|Support for ephemeral containers, infrastructure-as-code, CI/CD, and Kubernetes.||Decentralized with web user interface. Cloud or VM. No on-premises option.||User management. If you deploy Traffic Parrot in a shared environment then whoever has the URL to the Traffic Parrot WebUI can access it without restrictions.|
|Supports major protocols and runs on OpenShift.||Built on open-source WireMock.||It does not allow for customizing more complex workflows. Instead, you write custom plugins/extensions yourself in Java.|
|Integrates with popular CI environments and other dev/test tools.||Does mocking as code. Docker and Jenkins integrations.||No "free" editions available.|
|SmartBear ReadyAPI Virtualization (ServiceVPro)||Formerly ServiceVPro, now integrated with SoapUI Pro and LoadUI Pro for API testing and mocking.||Easily integrates with the ReadyAPI suite and a large ecosystem of other SmartBear tools.||Poor reporting capabilities.||A la carte pricing makes it easy to pick and choose what product you want.|
|Run virtual services from the browser, cloud, or local client, on a remote machine or images.||Huge community and open-source tools.||Code generation isn't always smooth.||Free trial: smartbear.com/product/ready-api/api-virtualization/free-trial/
|Import OAS, WSDL, or other API definitions or record live API or UI traffic to get started.||Supports popular messaging protocols (HTTP, REST, SOAP, JMS, and JDBC).||Limited protocol support.||Pricing available for Virtualization module online. Submit a request for a bundle quote.|
|Analyze virtual service traffic and performance from a web UI.||Does not require deep technical knowledge or coding experience to get started.||Unable to handle heavy loads.|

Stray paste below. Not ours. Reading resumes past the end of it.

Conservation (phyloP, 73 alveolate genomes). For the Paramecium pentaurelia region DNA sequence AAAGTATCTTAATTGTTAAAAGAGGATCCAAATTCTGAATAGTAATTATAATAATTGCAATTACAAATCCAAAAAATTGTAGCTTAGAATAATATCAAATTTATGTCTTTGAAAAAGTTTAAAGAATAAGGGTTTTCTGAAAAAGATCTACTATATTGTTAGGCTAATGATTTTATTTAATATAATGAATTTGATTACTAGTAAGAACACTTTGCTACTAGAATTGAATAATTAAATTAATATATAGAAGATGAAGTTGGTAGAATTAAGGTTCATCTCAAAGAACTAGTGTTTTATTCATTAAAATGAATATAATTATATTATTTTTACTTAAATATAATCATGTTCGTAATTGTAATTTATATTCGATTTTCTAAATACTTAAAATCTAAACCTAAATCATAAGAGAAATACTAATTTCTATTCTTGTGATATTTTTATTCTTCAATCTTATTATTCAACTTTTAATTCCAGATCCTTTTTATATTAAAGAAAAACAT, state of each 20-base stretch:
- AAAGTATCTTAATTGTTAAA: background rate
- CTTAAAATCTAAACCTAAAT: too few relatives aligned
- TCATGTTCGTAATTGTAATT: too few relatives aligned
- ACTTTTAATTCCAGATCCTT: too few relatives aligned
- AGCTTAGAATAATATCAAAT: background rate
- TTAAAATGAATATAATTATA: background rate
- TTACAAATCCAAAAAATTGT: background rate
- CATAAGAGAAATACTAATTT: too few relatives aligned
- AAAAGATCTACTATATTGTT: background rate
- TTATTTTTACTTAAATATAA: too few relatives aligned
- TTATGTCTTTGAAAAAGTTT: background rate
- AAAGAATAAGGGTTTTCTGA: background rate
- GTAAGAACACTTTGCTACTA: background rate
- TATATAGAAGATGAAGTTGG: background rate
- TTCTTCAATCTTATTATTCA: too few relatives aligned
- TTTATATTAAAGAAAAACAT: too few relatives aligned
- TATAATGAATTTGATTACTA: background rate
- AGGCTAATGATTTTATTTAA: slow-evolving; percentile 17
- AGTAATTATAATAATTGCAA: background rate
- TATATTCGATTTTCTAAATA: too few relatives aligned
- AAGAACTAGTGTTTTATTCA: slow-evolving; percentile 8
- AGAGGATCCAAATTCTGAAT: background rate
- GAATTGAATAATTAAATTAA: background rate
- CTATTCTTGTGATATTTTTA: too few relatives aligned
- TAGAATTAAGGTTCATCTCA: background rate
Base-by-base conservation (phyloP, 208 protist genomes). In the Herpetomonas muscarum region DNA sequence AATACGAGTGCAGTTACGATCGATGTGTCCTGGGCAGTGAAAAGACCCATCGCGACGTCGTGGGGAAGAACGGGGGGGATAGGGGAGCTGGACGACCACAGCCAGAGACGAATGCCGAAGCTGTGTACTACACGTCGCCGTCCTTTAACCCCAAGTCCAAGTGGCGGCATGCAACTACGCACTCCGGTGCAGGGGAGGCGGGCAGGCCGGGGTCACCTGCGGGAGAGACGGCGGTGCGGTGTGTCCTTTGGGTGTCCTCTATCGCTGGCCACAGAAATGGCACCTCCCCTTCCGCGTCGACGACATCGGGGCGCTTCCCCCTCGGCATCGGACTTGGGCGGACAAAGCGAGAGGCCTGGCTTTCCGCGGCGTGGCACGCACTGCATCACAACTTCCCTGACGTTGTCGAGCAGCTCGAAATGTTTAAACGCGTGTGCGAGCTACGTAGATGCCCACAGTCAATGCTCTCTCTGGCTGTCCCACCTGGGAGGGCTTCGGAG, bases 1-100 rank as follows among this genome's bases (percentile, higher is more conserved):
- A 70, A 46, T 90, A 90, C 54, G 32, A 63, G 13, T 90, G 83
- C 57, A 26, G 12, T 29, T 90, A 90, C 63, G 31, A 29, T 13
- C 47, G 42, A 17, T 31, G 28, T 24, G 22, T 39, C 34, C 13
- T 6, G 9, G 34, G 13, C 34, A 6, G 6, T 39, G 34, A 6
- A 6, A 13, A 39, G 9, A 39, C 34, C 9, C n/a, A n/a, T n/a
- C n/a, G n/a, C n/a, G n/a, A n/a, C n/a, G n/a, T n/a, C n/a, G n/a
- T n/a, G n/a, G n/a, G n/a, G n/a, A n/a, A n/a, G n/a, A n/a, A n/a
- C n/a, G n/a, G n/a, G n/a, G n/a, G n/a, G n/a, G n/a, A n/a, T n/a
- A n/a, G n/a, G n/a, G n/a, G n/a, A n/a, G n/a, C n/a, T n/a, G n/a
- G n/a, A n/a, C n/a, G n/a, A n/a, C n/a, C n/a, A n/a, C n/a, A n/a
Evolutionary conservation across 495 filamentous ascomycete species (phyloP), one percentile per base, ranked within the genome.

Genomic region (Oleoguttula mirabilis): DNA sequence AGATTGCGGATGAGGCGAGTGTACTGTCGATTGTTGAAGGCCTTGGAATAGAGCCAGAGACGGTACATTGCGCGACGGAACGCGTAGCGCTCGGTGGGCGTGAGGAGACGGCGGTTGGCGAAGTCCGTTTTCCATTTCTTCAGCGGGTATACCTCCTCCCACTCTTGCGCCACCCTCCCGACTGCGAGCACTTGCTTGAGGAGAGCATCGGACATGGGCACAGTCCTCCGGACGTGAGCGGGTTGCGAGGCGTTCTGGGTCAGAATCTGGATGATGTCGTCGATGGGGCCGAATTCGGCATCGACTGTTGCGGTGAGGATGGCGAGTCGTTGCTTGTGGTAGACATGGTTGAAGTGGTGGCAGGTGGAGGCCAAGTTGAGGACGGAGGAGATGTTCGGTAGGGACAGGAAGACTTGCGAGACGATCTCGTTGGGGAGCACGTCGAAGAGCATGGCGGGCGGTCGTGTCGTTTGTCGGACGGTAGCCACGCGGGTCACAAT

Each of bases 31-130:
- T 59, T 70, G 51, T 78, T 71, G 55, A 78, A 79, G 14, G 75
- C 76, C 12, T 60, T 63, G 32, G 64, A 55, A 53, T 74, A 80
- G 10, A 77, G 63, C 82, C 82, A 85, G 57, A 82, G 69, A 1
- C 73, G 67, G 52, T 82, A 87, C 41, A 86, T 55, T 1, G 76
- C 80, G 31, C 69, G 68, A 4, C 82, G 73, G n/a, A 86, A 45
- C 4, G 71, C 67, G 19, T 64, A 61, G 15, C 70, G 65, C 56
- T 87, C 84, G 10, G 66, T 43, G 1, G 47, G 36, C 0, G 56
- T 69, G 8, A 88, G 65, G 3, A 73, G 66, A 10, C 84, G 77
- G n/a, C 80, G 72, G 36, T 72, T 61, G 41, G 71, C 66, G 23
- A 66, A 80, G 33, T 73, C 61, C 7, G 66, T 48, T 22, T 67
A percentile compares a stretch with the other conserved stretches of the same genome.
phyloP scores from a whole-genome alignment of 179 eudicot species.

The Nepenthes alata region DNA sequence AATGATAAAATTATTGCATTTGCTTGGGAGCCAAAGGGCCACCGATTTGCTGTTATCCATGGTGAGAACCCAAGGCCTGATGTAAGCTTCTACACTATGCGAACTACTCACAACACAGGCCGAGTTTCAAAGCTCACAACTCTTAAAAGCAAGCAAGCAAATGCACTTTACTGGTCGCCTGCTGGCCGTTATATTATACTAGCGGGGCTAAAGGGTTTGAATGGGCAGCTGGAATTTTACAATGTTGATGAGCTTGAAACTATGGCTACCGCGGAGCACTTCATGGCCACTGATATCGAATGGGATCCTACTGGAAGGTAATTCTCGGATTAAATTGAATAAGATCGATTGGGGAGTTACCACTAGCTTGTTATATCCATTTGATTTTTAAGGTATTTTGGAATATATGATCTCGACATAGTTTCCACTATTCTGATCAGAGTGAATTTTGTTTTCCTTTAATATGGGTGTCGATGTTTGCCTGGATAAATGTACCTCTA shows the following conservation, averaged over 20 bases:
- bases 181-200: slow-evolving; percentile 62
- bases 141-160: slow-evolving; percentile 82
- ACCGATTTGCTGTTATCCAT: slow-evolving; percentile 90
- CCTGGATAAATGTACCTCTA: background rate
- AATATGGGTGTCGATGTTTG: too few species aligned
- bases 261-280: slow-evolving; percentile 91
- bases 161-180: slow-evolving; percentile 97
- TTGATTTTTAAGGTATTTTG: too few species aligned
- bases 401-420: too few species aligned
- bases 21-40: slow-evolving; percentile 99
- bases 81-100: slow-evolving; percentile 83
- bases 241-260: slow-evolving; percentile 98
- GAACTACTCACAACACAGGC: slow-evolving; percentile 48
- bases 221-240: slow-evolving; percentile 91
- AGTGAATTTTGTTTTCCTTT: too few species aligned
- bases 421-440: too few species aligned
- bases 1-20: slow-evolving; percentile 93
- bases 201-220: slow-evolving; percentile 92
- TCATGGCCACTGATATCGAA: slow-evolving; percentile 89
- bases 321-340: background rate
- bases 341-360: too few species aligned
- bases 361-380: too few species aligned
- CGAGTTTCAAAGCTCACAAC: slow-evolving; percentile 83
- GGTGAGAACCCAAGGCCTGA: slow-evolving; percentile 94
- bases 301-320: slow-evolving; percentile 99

|Configure parameters for multiple scenarios including capacity, bandwidth, and errors.||Outdated user interface|
|Micro Focus (HP)||Quickly create realistic simulations of APIs and virtual services.||Extensive support for different technologies and protocolsâ.||Limited support for modern tools such as Kubernetes.||Complicated pricing with high up-front cost.|
|Service virtualization features are integrated with LoadRunner and UFT (Unified Functional Testing) suite.||Simple to use but requires using scripting language (Visual Basic).||Not low-code, requires a lot of scripting.||Flexible license and deployment model.|
|Large-scale load testing for realisticÂ performance simulation scenariosÂ without impacting production or third-party systems.||Data-oriented simulations.||Solution includes multiple offerings obtained through acquisitions from different vendors.||Contact: microfocus.com/en-us/products/uft-one/contact
Free trial available: microfocus.com/en-us/products/uft-one/free-trial
|Shared repositories and shared libraries of reusable simulation assets.||Web-based interface||Limited formats supported for reporting.|
|Uses Excel for larger services instead of SQL-based implementation.|
|Postman||Focused primarily on API testing with some support for API mocking.||Lightweight tool with small footprint and simple UI||Only has light static mocking tools. Does not do true service virtualization.||Multiple pricing plans. Billing can be annual or monthly for a premium.
|Collaboration through workspaces to organize API development.||Built into API testing platform for mocking, security, and governance.||Very limited protocol support|
|Native Git support||Cloud options||More complex scenarios require extensive scripting.|
|Broadcom||Monitors traffic between the dependent and target systems to automate the creation of and updating of virtual services.||Service and application simulations that accurately model system behavior.||Complex pricing model with hidden costs.||Contact a Broadcom partner or distributor for a quote.
|SV Java API Client enables developers to access SV functionalities and virtual services in Java code.||Scripting is useful for Dev teams.||Requires scripting for most services.|
|Smart self-healing capability automatically simulates responses.||Run tests across the full stack to validate APIs at every layer of a complex, multi-tiered application.||Limited support via partners.||Free Community Edition available upon request.|
|Includes built-in capabilities for automated functional, UI, mobile, and performance testing.||Mainframe and multi-protocol support.||Hard-to-use thick client.|
|Integration with development and test tools.||Parallel development and testing.||Expensive and resource intensive.|